A sting in the tail!?

Published: Thursday, 5th May 2016

Know your Honey Bees, Solitary Bees, Bumble Bees and Wasps

There are four types of flying insects that cause concern for residents of the borough and for which they will usually contact Kettering Borough Council - these are Honey Bees, Solitary Bees, Bumble Bees and Wasps.

Kettering Borough Council has a policy of not treating bees as pests due to their extremely beneficial impact on our environment and their reduction in numbers; as a result, we do not provide a service to remove them. However, we are happy to give advice and, in the case of a swarm of honey bees causing an immediate risk to human health, we will co-operate with bee keepers for their removal to a safe location.

Unfortunately to the untrained eye it can often be difficult to tell bees apart, particularly Honey Bees and some species of Solitary Bees, of which there are some 250 species in Britain.

All types of Bee have what appears to be hair growing from the thorax or abdomen, the amount of hair can vary depending on the type of Bee. Honey bees tend to be of a more consistent colour usually dark brown or black with less hair. Solitary Bees tend to be more often confused with Wasps due to their sometimes colourful appearance, whilst Bumble Bees look large and round and very hairy.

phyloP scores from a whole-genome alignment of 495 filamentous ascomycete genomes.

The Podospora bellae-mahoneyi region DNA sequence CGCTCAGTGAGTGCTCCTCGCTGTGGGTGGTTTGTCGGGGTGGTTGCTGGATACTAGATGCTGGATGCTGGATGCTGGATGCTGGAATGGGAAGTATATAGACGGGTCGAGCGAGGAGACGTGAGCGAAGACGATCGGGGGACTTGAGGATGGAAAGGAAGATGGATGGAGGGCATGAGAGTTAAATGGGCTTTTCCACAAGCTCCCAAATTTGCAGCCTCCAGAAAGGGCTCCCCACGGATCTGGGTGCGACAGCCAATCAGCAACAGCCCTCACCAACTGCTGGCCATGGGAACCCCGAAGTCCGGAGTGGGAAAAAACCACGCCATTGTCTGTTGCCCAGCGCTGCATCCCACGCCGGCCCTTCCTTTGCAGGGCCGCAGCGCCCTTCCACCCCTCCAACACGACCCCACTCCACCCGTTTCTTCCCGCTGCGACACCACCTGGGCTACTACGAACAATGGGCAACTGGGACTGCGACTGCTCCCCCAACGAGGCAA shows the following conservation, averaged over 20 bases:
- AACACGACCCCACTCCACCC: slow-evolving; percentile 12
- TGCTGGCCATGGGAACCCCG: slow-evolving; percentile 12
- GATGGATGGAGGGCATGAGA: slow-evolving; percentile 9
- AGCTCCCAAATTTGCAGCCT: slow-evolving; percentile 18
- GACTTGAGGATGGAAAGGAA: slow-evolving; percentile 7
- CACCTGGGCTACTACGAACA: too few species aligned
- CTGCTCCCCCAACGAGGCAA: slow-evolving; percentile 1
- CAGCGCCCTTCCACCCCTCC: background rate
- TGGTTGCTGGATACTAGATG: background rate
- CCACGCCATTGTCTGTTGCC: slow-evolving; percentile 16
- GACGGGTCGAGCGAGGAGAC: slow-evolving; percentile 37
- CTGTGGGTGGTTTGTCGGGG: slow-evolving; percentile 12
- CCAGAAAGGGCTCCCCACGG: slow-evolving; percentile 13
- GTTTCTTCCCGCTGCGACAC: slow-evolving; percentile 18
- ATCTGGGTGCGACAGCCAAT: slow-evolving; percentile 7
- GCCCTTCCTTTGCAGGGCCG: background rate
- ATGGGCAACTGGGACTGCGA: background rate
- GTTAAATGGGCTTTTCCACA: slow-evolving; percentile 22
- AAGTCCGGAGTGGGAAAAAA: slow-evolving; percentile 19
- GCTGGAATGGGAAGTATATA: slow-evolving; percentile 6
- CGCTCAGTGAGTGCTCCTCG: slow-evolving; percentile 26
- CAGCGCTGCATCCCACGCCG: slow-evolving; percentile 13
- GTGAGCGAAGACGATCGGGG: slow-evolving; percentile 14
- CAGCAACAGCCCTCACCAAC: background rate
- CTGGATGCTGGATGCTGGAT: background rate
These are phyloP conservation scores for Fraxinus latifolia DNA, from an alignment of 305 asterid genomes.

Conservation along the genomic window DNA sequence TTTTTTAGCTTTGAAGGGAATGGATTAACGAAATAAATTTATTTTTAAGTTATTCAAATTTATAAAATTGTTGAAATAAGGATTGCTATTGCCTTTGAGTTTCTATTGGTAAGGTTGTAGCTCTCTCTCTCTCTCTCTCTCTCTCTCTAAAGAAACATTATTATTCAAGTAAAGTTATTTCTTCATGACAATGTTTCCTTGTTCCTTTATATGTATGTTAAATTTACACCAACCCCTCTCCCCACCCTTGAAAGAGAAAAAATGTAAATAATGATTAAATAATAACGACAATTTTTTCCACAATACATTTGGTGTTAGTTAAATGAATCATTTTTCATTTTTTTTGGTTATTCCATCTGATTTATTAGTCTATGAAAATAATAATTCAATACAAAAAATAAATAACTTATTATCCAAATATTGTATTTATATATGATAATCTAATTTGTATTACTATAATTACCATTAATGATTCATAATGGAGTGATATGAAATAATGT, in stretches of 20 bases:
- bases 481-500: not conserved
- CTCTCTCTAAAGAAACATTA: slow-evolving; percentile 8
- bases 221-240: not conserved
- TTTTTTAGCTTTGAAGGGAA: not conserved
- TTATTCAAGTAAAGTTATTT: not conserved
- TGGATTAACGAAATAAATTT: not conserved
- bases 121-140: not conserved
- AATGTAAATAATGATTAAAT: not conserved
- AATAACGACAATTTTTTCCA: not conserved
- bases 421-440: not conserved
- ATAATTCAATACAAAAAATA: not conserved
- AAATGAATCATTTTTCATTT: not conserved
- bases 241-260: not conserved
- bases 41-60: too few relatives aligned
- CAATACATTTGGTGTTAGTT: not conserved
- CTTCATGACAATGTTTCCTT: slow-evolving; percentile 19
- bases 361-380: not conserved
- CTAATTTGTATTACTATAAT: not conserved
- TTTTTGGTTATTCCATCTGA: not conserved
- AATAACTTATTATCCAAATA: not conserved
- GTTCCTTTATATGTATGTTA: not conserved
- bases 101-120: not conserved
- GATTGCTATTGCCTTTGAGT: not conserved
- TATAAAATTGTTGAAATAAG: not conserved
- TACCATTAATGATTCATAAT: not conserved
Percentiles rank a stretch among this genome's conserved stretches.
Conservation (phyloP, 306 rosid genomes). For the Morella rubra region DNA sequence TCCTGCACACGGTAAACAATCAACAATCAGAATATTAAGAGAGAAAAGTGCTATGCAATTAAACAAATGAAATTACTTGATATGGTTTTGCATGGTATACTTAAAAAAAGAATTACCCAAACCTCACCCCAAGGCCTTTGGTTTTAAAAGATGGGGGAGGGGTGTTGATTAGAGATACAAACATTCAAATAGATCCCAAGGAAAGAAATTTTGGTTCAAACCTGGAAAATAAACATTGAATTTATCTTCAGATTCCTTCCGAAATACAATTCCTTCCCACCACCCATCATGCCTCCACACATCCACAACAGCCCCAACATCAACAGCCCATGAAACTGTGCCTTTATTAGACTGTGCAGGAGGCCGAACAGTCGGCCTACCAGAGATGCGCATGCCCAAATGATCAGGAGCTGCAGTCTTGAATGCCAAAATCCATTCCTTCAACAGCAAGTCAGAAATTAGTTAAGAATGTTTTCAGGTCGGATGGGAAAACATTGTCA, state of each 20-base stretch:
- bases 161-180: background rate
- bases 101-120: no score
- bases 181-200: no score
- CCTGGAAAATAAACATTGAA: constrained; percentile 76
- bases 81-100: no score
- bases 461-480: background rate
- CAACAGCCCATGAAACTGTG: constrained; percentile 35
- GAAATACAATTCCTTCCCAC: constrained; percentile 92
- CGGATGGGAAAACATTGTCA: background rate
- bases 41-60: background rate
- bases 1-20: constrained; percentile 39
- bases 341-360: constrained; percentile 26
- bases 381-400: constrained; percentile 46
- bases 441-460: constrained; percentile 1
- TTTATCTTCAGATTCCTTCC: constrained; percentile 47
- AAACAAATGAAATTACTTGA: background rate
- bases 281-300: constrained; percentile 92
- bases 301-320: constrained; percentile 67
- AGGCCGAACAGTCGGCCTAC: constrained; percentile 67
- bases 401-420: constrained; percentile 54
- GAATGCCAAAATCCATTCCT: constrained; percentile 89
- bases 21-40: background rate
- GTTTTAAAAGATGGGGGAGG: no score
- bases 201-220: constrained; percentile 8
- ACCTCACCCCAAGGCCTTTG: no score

It is less difficult to tell the difference between Wasps and Bees. To the naked eye wasps do not appear to have hair and their colouration appears a lot brighter and more contrasting.

Honey Bees, Bumble Bees and Wasps live communally serving a Queen and numbers can vary considerably. A Bumble Bee colony may be up to several hundred, whilst Honey Bees and Wasps can number several thousands. Entrance to the “Hive or Nest” is usually through one or two entrance points, with continued activity back and forth.

We would advise wherever possible to leave Solitary and Bumble Bees to go through their life cycle. Solitary Bees do not sting and pose no threat to Human health. Bumble Bees will only sting if provoked or as the result of being accidentally sat upon or otherwise restricted.

There are no chemical solutions to Solitary Bees and, in the case of Mason Bees - one of the most common Solitary Bees - their presence usually indicates the need for remedial repair to brick/stone work.
Honey Bees can be protective if there is a perceived threat and advice can be obtained via ourselves or Bee Keepers; however, as stated previously, Kettering Borough Council would ordinarily not be directly involved in their relocation. Honey bees can be collected by your local bee keeper; details are available on the Northamptonshire Beekeepers website (http://www.northantsbees.org.uk/swarmret.html) or you can contact their local Swarm Liaison Officer on Tel: 01536 744 650 or mobile: 07909 900 181
Please note: The beekeeper may charge for this service.

Wasps can be very protective toward their nest particularly later in the summer months. Kettering Borough Council offers a complete integrated pest management service that can deal with these pests in a professional, timely manner. Contact us on 01536 410 333 for information and assistance.